The Climate Crisis: How Churches Can Respond

The Climate Crisis: How Churches Can Respond

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Perhaps you, like me, woke up Monday morning to every news outlet alerting you to the latest IPCC (Intergovernmental Panel on Climate Change) report on the catastrophe that is the climate crisis.  (IPCC report: ‘Code red’ for human driven global heating, warns UN chief, Aug. 9, 2021)

Perhaps you, like me, have long been concerned about climate change, so found this report simultaneously unsurprising and devastating.

Perhaps you, like me, wanted to turn away, to keep your heart safe from bearing the awful truth that some climate degradation is already irreversible.

Perhaps you, like me, heard God’s calling through the scientists’ voices, affirming that human communities – working together – can still make changes that are solely needed.

As your Minister of Environmental and Economic Justice, I believe that the Church has a critical role to play in helping bring our world back from the brink of climate disaster. I believe that churches are a place to challenge our dominant culture’s narrative that salvation comes through triumph and consumption – because in church, we testify that salvation comes from God, who calls us into beloved community to seek radical transformation.

I also believe that, in church, we learn that radical transformation can come in bite-sized pieces. We are transformed not all at once, but every Sunday that we show up to worship God instead of anything else. We inch our world toward transformation when we set a table where anyone is welcome, preparing vats of coffee and laying out cookies. Our hearts are transformed, bit by bit, every time we lift up a prayer, or hear the Gospel proclaimed, or sit beside someone unlike us.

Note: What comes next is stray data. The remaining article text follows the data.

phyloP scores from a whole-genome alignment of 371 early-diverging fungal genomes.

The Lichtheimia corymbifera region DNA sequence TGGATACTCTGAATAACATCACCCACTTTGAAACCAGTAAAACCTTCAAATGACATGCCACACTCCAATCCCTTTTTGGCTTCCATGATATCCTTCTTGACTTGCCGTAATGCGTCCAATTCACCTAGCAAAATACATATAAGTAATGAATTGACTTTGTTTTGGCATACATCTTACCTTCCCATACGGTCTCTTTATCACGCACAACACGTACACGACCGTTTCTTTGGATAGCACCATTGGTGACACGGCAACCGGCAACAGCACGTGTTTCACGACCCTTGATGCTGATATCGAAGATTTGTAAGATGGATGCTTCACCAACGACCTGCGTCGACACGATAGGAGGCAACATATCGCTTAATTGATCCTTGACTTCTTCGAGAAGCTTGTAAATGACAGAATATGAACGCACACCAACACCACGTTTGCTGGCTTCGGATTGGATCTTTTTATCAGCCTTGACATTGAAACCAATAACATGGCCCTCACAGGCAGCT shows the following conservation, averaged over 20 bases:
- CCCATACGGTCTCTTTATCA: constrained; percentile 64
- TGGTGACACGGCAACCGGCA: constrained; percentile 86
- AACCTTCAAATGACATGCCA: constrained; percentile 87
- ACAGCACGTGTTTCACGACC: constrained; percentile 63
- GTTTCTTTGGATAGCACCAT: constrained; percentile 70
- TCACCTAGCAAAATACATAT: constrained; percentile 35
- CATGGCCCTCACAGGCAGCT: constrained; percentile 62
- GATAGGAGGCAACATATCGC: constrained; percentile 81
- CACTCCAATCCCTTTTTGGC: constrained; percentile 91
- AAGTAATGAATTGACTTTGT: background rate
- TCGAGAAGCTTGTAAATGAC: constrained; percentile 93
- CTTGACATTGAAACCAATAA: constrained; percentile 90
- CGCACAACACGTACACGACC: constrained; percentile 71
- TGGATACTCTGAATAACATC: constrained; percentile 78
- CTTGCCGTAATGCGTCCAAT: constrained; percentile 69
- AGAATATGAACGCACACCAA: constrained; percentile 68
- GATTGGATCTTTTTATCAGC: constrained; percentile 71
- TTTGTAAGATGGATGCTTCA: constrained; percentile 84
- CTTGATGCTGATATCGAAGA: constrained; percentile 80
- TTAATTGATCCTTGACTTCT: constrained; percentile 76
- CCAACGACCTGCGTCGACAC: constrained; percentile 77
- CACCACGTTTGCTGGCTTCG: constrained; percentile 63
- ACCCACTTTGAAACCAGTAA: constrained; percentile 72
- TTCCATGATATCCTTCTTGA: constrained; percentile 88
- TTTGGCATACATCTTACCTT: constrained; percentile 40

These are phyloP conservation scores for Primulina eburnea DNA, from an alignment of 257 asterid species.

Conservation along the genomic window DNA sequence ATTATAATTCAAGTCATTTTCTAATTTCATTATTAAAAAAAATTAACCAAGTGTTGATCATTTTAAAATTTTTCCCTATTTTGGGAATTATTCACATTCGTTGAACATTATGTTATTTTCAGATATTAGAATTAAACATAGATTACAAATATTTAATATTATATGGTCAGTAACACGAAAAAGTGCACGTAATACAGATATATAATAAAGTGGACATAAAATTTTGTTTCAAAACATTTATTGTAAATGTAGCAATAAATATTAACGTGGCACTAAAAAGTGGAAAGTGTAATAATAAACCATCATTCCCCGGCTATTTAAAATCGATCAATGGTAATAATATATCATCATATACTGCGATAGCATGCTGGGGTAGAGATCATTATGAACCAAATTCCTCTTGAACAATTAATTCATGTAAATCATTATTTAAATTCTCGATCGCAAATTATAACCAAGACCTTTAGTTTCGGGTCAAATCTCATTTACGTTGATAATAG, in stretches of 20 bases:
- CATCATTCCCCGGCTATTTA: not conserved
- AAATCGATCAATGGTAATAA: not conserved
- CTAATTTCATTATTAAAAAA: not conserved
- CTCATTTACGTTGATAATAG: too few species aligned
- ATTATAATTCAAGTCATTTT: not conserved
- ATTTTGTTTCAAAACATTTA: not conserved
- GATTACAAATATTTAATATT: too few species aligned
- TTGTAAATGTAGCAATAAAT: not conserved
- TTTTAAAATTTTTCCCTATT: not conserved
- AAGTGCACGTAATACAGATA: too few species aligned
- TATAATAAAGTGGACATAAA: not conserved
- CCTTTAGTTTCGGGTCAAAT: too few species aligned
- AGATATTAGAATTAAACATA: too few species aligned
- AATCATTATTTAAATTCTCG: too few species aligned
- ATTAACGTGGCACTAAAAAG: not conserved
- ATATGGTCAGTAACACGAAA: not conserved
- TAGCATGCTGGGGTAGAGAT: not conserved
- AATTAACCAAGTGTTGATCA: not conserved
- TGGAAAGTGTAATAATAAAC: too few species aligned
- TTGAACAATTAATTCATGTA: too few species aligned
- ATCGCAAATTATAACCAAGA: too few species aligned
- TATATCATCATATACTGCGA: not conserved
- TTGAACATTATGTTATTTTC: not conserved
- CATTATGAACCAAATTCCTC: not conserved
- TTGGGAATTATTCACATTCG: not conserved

Here are five ways I suggest churches can respond to the IPCC report and the climate crisis:


1. Acknowledge feelings of grief, guilt, and despair at climate-related news – whether through sermons, prayer circles, or Sunday school classes. Be willing to sit with others in your community in these painful emotions.

2. Foster hope by remembering that God calls us, as beloved community, to co-create God’s kingdom of justice and mercy. Tell stories – from scripture, other texts, or your own life – of the marvelous things God has done through people working together.

3. Choose one small step to reduce your building’s energy use or waste over the next month or two – and then celebrate! Examples could include reducing paper waste, making a small adjustment to your thermostat’s setting, or ensuring that electronics are turned off/unplugged when not in use.  If you’ve already done these things, make a first or next step toward a bigger action, such as shifting to renewable energy.

4. Stay connected with others who are committed to remedying the climate crisis. Offer a gathering space for mutual support in your church or contact me at brewer-walline@sneucc.org to discuss connecting with other congregations for cross-pollination of ideas and resources.

5. Invite church members to identify their elected officials – national, state, municipal – and write a brief email or letter expressing your hope that they will take seriously the IPCC report and act faithfully in responding to the climate crisis. Contact Legislative Advocate Michele Mudrick (mudrickm@sneucc.org) or me for additional guidance and resources, or to let us know how many letters you sent so we can celebrate with you!

Looking for more ways to stay engaged? Join the Green Congregation Challenge! The Environmental Ministries Team has been hard at work updating the challenge, incorporating elements from earlier challenges and bringing in new ideas. The new challenge has four levels, and each level asks congregation to engage in five different areas. Whatever your previous engagement with greening your building, Creation-centered worship, or public witness on climate change, this renewed challenge is an invitation to take the next steps in your congregation’s transformation – that together, we might transform the world.

Author

emma-brewer-wallin.jpg
Emma Brewer-Wallin

Emma serves as the Minister for Environmental and Economic Justice at the Southern New England Conference. She supports congregations in making God’s love real through engagement in environmental and economic justice. Contact her for: Support ...

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